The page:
User Specified Ridgeline Location

This new feature will allow a user to specify the location of the ridgeline for the truss being designed. There are cases where a truss profile (as built) does not represent the roof profile This is an issue when designing trusses that have piggyback trusses that sit on top of them. Currently the program loads the truss based on the truss profile, which can lead to conservative loading in the unbalanced load cases for the base truss of a piggyback system. First we will look at the unbalanced loads on a common truss, and then look at the same roof profile using a base truss (hip truss) and piggyback truss.

This truss represents the roof profile as a single truss:

   

The next two trusses are used to create the same roof profile. The base truss, which has a hip profile, and the piggyback truss that will sit on top of the base truss.

 

Let’s look at the individual truss profiles and compare the unbalanced left snow load cases for the common and hip trusses. There are multiple left snow load cases for ASCE 7-05 because of the truss profile:

 
Let’s also look at the individual truss profiles and compare the unbalanced left load cases for the common and hip trusses.
 

We added a new tab to Loading called Geometry:

The new tab will allow you to input additional geometric information about the roof plane so that the loading on that truss can be modified to match the roof, rather than truss, profile.

To activate the feature you will need to select the “Use the following Geometry information for creating unbalanced load cases” check box:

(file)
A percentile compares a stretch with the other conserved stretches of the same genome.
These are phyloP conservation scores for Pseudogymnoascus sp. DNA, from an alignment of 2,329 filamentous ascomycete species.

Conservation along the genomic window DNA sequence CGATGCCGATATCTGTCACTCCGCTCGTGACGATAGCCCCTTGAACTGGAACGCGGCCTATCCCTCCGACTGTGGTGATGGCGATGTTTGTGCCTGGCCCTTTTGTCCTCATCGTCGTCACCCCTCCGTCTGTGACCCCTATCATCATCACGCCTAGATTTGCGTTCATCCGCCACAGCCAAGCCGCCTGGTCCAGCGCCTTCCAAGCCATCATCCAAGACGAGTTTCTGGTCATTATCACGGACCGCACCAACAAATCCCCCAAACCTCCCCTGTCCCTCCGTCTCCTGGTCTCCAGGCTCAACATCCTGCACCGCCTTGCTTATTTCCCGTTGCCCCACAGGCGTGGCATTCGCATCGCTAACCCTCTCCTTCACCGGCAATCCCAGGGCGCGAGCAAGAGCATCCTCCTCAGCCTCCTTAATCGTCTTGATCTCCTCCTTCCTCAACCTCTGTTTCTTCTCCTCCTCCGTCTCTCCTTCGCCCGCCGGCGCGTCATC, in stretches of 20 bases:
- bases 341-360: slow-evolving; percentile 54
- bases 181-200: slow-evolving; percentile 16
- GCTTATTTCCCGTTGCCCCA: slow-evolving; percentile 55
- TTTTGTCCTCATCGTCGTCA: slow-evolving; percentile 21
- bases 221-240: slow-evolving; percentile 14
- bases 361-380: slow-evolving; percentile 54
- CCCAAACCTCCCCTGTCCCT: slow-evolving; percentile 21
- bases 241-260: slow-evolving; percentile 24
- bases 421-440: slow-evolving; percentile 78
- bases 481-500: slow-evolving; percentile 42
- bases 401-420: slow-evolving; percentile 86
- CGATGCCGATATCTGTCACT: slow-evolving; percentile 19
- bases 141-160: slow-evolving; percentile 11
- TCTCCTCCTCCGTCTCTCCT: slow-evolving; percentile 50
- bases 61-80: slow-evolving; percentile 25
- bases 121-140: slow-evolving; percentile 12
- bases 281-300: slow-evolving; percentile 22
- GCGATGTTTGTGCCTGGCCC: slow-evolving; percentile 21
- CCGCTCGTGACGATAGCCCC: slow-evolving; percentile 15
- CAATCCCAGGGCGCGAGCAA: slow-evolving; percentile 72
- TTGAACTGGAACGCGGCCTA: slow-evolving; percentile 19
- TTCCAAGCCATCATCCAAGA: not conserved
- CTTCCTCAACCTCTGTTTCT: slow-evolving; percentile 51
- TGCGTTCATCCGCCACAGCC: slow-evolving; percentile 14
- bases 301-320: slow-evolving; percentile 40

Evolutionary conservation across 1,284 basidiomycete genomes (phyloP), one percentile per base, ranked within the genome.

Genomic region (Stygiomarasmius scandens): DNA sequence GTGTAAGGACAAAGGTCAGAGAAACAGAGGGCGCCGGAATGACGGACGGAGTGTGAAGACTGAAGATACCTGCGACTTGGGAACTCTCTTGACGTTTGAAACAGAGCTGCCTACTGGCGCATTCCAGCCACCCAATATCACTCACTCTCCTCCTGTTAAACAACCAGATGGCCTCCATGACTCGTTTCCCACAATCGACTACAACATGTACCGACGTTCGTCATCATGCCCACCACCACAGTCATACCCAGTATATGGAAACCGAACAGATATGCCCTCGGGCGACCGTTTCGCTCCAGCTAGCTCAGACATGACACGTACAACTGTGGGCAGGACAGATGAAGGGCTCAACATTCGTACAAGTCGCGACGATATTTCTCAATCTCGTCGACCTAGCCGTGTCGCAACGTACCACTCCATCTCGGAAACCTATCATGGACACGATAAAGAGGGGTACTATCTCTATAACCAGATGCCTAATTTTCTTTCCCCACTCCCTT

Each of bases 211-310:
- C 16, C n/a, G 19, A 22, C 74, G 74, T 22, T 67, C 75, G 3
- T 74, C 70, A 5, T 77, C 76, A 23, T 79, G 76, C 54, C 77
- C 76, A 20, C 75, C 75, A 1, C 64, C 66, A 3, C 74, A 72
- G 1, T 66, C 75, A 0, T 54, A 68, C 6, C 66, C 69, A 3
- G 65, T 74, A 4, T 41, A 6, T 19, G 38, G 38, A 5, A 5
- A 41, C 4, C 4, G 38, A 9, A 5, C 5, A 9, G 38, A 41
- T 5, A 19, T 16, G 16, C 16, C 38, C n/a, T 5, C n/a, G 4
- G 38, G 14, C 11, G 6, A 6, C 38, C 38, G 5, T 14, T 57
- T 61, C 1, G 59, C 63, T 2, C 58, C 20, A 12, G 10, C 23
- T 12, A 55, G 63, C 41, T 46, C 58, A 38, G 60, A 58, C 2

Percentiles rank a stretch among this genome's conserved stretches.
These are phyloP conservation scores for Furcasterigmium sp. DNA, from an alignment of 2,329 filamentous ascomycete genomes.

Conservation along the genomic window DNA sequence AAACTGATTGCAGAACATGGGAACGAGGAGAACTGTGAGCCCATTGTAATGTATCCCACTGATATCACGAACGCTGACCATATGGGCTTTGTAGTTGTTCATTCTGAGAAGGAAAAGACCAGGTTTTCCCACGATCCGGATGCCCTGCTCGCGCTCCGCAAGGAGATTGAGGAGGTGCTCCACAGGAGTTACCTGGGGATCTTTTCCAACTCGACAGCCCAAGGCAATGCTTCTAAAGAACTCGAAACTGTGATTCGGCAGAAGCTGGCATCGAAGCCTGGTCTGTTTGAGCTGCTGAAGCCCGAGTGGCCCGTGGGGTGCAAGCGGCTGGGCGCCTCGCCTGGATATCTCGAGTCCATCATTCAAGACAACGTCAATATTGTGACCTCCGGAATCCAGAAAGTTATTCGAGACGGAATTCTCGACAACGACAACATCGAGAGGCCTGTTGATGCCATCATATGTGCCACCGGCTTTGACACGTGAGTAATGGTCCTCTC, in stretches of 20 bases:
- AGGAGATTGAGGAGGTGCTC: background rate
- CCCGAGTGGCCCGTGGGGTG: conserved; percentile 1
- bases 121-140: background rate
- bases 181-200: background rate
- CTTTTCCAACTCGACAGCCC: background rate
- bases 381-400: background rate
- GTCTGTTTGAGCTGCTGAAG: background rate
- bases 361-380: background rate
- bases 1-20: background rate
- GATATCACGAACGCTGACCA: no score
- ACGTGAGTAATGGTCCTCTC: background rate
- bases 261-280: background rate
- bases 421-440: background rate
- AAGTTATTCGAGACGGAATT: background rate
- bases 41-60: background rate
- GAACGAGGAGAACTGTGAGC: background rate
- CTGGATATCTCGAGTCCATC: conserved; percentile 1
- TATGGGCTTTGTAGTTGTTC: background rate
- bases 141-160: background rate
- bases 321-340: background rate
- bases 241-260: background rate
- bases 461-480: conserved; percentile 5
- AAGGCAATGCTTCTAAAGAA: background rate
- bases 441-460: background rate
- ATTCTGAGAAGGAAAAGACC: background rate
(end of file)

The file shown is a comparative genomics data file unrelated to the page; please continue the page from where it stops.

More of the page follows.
Here is an overview of the fields inside the Geometry tab.

Truss Profile: The program can generate information based on the profile of the truss and then populate the tab fields based on that information. There are currently three choices: Not Set, Common and Hip. Additional profiles will be added in later versions. If the profile is set to Not Set, the program will not modify the unbalanced loading. The user will need to select the profile. In most cases the Common shape can be used to get the desired loading changes.

Information Verified/ Verify Information button: There are two states for this button: inactive with the wording “Information Verified” or active with the wording “Verify Information”. This button is to let the user know that something has been modified on the truss that could affect the loading (for example, the shape of the truss was changed). If a user attempts to analyze a truss that needs the Geometric information verified they will see the following warning and will need to go to the Geometry tab to verify the information and hit the Verify information button before they can analyze the truss.